Southeast Asia (SEA) is divided into mainland SEA and maritime SEA; maritime SEA, also known as island SEA or insular SEA, is composed of six regions: East Malaysia, Philippines, Brunei, East Timor, Singapore, and Indonesia.
Maritime SEA has islands from very large to tiny pinpoints on the map, oceans that are generally shallow with few deep underwater trenches, active volcanoes making them vulnerable to earthquake activities, and a climate that is tropical.
Situated in the typhoon belt, on average, around 20 typhoons enter the Philippines a year; the rest of the maritime SEA countries are generally free of hurricanes and typhoons.
Cultural diversity is evident, as in mainland SEA; Muslims make up the majority of the Indonesian population, while the Philippines is a predominantly Catholic state.
The majority of the population of both Indonesia and the Philippines belongs in the 15- to 64-year age group, and there are more males than females; skin phototype is usually between III and V.
The common skin diseases are inflammatory dermatoses, the pigmentary disorder melasma, and diseases due to microbial agents and infestations.
Southeast Asia (SEA) is divided into mainland and maritime SEA. Six states (Myanmar, Thailand, Laos, Cambodia, West Malaysia, and Vietnam) compose mainland SEA. Maritime SEA, also known as island SEA or insular SEA, comprises of East Malaysia, Philippines, Brunei, East Timor, Singapore, and Indonesia. This chapter focuses on dermatoses commonly seen in maritime SEA.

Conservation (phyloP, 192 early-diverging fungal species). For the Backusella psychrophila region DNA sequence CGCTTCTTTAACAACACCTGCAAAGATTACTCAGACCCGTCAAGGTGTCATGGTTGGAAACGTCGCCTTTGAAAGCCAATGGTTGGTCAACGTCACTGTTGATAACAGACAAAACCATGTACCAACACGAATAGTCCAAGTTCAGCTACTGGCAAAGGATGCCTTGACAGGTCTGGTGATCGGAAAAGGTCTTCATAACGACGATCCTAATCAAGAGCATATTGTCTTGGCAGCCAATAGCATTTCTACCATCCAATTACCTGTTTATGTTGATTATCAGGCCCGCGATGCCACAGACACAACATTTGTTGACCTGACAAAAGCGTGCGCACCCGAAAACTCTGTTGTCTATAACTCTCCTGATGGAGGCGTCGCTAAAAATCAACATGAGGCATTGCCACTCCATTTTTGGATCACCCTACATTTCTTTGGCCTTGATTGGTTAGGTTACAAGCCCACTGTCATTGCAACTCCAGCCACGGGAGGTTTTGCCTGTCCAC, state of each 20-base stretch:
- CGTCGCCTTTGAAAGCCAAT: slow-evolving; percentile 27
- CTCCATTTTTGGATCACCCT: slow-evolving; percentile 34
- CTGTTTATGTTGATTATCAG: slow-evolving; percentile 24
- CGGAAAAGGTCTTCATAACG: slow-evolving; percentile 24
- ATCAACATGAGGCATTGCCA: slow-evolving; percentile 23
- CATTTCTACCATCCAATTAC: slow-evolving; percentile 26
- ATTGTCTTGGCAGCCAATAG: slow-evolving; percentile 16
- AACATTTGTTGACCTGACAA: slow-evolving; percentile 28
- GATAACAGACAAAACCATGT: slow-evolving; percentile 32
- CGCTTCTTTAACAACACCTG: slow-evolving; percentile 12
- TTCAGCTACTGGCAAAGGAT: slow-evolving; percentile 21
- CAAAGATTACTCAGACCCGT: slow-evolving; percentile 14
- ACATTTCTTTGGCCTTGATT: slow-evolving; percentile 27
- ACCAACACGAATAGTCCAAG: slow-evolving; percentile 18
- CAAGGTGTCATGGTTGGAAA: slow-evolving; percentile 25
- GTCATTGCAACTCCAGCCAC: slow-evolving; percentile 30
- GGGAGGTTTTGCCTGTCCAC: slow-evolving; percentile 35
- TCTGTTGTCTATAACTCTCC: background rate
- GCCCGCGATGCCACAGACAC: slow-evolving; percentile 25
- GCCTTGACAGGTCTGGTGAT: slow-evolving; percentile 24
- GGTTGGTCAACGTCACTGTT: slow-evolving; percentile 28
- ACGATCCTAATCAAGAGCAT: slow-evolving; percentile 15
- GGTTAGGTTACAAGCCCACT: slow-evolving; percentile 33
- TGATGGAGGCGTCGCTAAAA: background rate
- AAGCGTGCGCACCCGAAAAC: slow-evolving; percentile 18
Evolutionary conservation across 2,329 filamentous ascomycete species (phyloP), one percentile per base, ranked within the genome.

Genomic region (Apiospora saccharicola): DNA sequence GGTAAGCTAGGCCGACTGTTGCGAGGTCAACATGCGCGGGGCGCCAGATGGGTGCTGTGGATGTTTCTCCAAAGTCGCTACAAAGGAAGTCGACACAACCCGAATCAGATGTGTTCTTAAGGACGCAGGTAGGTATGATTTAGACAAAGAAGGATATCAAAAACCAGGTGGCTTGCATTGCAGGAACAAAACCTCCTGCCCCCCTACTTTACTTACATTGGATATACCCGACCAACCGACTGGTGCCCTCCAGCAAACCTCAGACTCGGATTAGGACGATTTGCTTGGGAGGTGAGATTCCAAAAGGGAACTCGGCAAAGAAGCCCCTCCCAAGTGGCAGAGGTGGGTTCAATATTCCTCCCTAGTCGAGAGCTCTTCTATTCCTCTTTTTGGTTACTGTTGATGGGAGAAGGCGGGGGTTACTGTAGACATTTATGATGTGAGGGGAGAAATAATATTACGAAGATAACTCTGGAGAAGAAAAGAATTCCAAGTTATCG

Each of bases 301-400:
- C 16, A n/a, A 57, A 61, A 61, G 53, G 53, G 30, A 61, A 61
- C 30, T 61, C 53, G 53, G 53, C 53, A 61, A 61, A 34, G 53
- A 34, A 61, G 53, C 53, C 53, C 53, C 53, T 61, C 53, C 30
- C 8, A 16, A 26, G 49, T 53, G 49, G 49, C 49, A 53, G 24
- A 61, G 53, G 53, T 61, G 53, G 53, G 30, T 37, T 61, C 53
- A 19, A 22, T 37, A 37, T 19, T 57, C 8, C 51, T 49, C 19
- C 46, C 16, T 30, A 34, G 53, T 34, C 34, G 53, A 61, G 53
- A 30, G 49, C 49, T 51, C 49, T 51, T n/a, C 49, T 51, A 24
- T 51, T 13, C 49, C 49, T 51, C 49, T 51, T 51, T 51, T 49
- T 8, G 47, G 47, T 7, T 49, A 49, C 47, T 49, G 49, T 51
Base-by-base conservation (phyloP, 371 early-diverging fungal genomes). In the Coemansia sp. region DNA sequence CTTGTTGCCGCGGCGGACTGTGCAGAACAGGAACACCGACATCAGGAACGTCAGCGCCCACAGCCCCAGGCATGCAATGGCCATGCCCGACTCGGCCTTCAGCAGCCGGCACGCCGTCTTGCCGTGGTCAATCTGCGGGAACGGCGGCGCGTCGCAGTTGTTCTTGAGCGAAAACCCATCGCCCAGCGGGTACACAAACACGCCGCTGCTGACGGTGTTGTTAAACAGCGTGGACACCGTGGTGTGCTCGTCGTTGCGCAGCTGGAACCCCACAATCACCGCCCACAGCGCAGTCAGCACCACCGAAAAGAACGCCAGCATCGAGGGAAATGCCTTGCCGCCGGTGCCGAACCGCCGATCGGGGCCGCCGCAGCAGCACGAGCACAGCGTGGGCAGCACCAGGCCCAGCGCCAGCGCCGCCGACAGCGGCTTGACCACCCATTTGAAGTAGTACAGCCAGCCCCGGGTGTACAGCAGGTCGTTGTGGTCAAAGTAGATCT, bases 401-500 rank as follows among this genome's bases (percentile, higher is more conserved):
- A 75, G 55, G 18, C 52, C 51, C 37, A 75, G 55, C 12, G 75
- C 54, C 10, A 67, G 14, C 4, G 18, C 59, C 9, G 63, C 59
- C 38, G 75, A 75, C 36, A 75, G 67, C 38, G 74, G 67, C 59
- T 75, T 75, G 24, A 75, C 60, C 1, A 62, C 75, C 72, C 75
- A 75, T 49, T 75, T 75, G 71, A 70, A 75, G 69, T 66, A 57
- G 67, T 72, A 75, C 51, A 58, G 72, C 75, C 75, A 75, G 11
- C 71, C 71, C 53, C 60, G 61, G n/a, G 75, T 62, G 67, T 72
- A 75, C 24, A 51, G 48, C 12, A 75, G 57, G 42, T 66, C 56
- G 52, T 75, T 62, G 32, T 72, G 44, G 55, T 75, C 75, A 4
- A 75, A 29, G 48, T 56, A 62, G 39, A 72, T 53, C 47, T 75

SEA is a tropical region with similarities in climate as well as plant and animal life. Mainland SEA has long rivers, extensive lowland plains, and long coastlines.1 Maritime SEA has islands that range from very large to tiny pinpoints on the map. Indonesia has 17,508 islands,2 whereas the Philippines has 7107 islands.3 Importantly, the seas of maritime SEA make it unique. The oceans are generally shallow with few deep underwater trenches. Except for the Philippines, the countries of maritime SEA are generally free of hurricanes and typhoons. Many active volcanoes are identified in this part of SEA, making them vulnerable to earthquakes.1
A distinctive feature of SEA is its cultural diversity. Migration into the region has a long history, playing a vital role in the existing cultural beliefs and practices.1 Eighty-six percent of Indonesia’s population are Muslims,2 whereas in Singapore, Thailand, and the southern Philippines, Muslims are a minority.1 The Philippines is a predominantly Catholic state.3
With a population of over a hundred million, 61.3% of Filipinos belong to the 15- to 64-year-old age group, and 34.3% are 0 to 14 years of age; there are more males than females. The Tagalogs are the largest (28.1%) of the 10 major ethnic groups in the country.3 The Negritos were some of the earliest inhabitants, followed by successive waves of Austronesians and Chinese. With the arrival of the Japanese, Indians, Spaniards, Americans, and Europeans, intermarriages were inevitable, producing ...